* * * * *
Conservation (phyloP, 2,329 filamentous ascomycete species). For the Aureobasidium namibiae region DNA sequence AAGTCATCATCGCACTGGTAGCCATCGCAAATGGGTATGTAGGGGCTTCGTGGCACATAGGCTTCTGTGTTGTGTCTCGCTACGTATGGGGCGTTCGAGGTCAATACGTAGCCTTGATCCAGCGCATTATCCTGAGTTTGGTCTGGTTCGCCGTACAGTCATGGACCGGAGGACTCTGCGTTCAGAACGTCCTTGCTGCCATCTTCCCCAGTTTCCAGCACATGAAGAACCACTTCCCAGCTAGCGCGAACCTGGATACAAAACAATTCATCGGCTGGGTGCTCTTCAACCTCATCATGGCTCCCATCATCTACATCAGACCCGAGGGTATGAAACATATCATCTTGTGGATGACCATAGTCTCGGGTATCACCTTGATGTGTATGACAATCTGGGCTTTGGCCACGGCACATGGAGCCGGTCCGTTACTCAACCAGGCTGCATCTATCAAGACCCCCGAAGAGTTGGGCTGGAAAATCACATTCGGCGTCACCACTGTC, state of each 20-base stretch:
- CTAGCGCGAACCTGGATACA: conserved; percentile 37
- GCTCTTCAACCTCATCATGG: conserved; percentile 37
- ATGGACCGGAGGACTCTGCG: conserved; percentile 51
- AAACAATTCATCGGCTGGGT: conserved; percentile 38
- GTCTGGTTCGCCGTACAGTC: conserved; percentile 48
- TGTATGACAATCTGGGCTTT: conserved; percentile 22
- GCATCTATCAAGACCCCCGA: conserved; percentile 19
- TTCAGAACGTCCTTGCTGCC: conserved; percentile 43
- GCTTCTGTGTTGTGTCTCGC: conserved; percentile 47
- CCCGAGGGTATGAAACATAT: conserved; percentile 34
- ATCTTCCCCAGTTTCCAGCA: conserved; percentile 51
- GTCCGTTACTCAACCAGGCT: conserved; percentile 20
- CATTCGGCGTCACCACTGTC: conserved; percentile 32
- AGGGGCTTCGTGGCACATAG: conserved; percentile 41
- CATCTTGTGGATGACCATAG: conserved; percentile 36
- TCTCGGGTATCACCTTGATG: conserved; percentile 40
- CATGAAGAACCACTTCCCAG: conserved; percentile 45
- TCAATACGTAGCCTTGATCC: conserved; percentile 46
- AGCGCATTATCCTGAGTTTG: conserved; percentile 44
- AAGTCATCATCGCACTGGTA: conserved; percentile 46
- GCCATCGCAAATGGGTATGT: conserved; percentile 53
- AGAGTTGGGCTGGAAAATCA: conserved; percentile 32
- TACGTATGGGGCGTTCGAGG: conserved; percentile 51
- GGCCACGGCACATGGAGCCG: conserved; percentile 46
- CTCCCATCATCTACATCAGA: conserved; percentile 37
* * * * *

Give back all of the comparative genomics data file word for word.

Conservation (phyloP, 2,329 filamentous ascomycete species). For the Aureobasidium namibiae region DNA sequence AAGTCATCATCGCACTGGTAGCCATCGCAAATGGGTATGTAGGGGCTTCGTGGCACATAGGCTTCTGTGTTGTGTCTCGCTACGTATGGGGCGTTCGAGGTCAATACGTAGCCTTGATCCAGCGCATTATCCTGAGTTTGGTCTGGTTCGCCGTACAGTCATGGACCGGAGGACTCTGCGTTCAGAACGTCCTTGCTGCCATCTTCCCCAGTTTCCAGCACATGAAGAACCACTTCCCAGCTAGCGCGAACCTGGATACAAAACAATTCATCGGCTGGGTGCTCTTCAACCTCATCATGGCTCCCATCATCTACATCAGACCCGAGGGTATGAAACATATCATCTTGTGGATGACCATAGTCTCGGGTATCACCTTGATGTGTATGACAATCTGGGCTTTGGCCACGGCACATGGAGCCGGTCCGTTACTCAACCAGGCTGCATCTATCAAGACCCCCGAAGAGTTGGGCTGGAAAATCACATTCGGCGTCACCACTGTC, state of each 20-base stretch:
- CTAGCGCGAACCTGGATACA: conserved; percentile 37
- GCTCTTCAACCTCATCATGG: conserved; percentile 37
- ATGGACCGGAGGACTCTGCG: conserved; percentile 51
- AAACAATTCATCGGCTGGGT: conserved; percentile 38
- GTCTGGTTCGCCGTACAGTC: conserved; percentile 48
- TGTATGACAATCTGGGCTTT: conserved; percentile 22
- GCATCTATCAAGACCCCCGA: conserved; percentile 19
- TTCAGAACGTCCTTGCTGCC: conserved; percentile 43
- GCTTCTGTGTTGTGTCTCGC: conserved; percentile 47
- CCCGAGGGTATGAAACATAT: conserved; percentile 34
- ATCTTCCCCAGTTTCCAGCA: conserved; percentile 51
- GTCCGTTACTCAACCAGGCT: conserved; percentile 20
- CATTCGGCGTCACCACTGTC: conserved; percentile 32
- AGGGGCTTCGTGGCACATAG: conserved; percentile 41
- CATCTTGTGGATGACCATAG: conserved; percentile 36
- TCTCGGGTATCACCTTGATG: conserved; percentile 40
- CATGAAGAACCACTTCCCAG: conserved; percentile 45
- TCAATACGTAGCCTTGATCC: conserved; percentile 46
- AGCGCATTATCCTGAGTTTG: conserved; percentile 44
- AAGTCATCATCGCACTGGTA: conserved; percentile 46
- GCCATCGCAAATGGGTATGT: conserved; percentile 53
- AGAGTTGGGCTGGAAAATCA: conserved; percentile 32
- TACGTATGGGGCGTTCGAGG: conserved; percentile 51
- GGCCACGGCACATGGAGCCG: conserved; percentile 46
- CTCCCATCATCTACATCAGA: conserved; percentile 37